Homegrown Problem Solvers
An innovative service-learning course uses sustainable development goals to engage students in community-based design challenges.
By Jenna L. Mueller
In 2015, the United Nations General Assembly’s 193 member states unanimously adopted a blueprint for action aimed at addressing many of the contributors to inequality. Known as the Sustainable Development Goals (SDGs), the 17 interconnected initiatives tackle a broad array of challenges, from eradicating poverty to improving health, increasing access to quality education, promoting gender equality, ensuring affordable and clean energy, and revitalizing global partnerships. This vision for transformative change can guide our response to the deepening inequality seen around the world due to the COVID-19 pandemic.
While there is no one formula or approach to achieve the SDGs, meeting them will require interdisciplinary problem solvers who have the confidence and skills to work within and outside their communities. Engineering design is widely recognized as a field that can generate breakthrough innovations for complex problems, such as those described in the SDGs. Integrating them into curricula thus affords a model for transforming STEM education and broadening participation beyond a few select students. We need to reach learners whose communities cannot offer this type of problem-based instruction—and which are facing the many challenges enumerated in the SDGs.
We created a program called Ignite to teach engineering design to a global community of students. The initial module specifically targeted issues associated with energy poverty in low-income communities. Approximately 2.8 billion people worldwide live without electricity. Energy poverty also disproportionately affects women and girls, primarily due to their larger share of family and household responsibilities. Ignite started in 2014 with the development of a course at Duke University to teach students how to build a flashlight that could be used to perform a variety of tasks, including enabling someone to study at night. The success of the program led to a framework of combining community problems, design thinking, and basic engineering solutions to democratize STEM education to students who live and learn in environments with many constraints. This framework, which we have applied in three countries, also leverages near-peer mentoring in which college students create and teach the curricula in these settings as a service-learning contribution.
To assess the impact of the Ignite program, we recorded the number of students who enrolled in our service-learning course at Duke, the number of student leaders who implemented the educational curriculum in the international community partner sites, and some basic demographic information, including the proportions of male and female students and of engineering and non-engineering majors. We also conducted a series of interviews or focus groups with both our undergraduate and the international students to further evaluate impact.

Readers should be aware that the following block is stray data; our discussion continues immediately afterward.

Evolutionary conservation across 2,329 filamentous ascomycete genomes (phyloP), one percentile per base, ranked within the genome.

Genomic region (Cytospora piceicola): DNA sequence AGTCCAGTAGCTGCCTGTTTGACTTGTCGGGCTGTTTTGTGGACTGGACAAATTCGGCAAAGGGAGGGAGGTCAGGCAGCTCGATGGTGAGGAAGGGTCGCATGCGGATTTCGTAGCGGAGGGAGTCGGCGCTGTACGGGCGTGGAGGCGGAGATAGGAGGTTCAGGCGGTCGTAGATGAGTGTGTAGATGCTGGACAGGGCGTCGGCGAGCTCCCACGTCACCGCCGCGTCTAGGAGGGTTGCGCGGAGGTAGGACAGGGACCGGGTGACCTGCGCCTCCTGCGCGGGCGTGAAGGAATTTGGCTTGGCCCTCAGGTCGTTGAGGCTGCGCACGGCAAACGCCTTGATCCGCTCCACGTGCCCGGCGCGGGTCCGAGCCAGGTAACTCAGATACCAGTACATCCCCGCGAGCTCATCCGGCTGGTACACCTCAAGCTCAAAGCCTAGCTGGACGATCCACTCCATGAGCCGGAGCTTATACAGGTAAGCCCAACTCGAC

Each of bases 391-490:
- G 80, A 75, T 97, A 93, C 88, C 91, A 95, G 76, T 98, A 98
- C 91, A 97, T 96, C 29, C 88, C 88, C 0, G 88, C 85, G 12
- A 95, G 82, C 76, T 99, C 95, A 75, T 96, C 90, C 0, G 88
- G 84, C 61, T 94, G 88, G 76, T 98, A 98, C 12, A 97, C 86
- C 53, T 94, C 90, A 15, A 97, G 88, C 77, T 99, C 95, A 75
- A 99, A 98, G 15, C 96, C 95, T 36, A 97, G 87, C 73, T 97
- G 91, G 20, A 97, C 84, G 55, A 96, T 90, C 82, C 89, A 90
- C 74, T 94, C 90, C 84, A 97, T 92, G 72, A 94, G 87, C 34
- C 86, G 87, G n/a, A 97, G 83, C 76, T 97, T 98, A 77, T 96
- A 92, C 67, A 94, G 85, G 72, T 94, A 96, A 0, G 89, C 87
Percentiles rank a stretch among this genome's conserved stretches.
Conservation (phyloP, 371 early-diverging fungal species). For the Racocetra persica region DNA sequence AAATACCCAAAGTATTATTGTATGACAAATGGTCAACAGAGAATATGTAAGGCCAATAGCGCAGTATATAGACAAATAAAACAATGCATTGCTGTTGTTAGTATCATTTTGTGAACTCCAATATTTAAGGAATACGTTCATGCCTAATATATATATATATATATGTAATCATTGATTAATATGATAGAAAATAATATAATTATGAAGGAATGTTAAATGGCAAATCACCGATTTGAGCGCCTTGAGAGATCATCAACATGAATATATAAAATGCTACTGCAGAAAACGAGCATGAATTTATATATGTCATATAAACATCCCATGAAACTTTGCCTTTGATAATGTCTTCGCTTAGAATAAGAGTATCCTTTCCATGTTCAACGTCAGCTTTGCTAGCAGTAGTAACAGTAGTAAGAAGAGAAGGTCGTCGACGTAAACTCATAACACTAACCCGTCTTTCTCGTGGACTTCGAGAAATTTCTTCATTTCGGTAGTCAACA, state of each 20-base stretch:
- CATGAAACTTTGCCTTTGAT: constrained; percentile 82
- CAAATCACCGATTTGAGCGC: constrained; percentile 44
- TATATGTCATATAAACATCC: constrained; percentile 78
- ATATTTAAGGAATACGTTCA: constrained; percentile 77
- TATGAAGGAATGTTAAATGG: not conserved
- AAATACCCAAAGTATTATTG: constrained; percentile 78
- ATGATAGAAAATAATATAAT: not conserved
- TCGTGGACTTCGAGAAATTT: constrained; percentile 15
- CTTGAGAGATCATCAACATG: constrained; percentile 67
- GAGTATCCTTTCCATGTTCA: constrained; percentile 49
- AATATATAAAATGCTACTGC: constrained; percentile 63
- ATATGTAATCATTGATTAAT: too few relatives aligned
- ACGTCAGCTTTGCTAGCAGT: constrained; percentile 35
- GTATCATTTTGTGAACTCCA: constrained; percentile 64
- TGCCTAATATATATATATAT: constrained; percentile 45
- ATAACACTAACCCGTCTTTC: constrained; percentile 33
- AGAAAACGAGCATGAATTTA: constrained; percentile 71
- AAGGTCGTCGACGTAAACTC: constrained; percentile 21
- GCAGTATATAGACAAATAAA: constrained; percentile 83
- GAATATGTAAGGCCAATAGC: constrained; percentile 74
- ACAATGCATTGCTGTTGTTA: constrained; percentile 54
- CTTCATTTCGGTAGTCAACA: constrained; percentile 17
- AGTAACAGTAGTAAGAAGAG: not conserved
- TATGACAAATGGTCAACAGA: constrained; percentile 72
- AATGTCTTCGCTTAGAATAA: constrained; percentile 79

Since 2014, 110 Duke students have taken our course and 22 of them traveled internationally, collectively teaching 275 students in Kenya, India, and Guatemala. Female students comprised 78 percent of the Duke students who enrolled in our course and 95 percent of the student leaders. Interestingly, 35 percent of the students who took the course and 64 percent of the student leaders were non-engineering majors. The international students who participated in the Ignite program have been predominantly female students between the ages of 14 to 24. Students in Kenya formed an engineering club and taught the curriculum to an additional 52 peers, enabling the curriculum to be sustainable through peer-to-peer instruction. In India, mothers of middle- and elementary-school students participated in Ignite, demonstrating that this program can also be used in adult education. The Guatemalan program, which was geared toward middle- and high-school students, included a component related to student career goals. Ignite is now being scaled up across Guatemala by a foundation in Guatemala City called FUNDEGUA.
The Ignite program continues to grow, change, and expand as engineering design becomes tangible to different communities. The growth of the program and its positive outcomes shed light on the merits of engineering design education for all, particularly those directly impacted by challenges that the SDGs seek to address.
Jenna L. Mueller is an assistant professor of bioengineering at the University of Maryland–College Park. This article was excerpted from “Using Human-Centered Design to Connect Engineering Concepts to Sustainable Development Goals,” which appeared in the Summer 2020 issue of Advances in Engineering Education.
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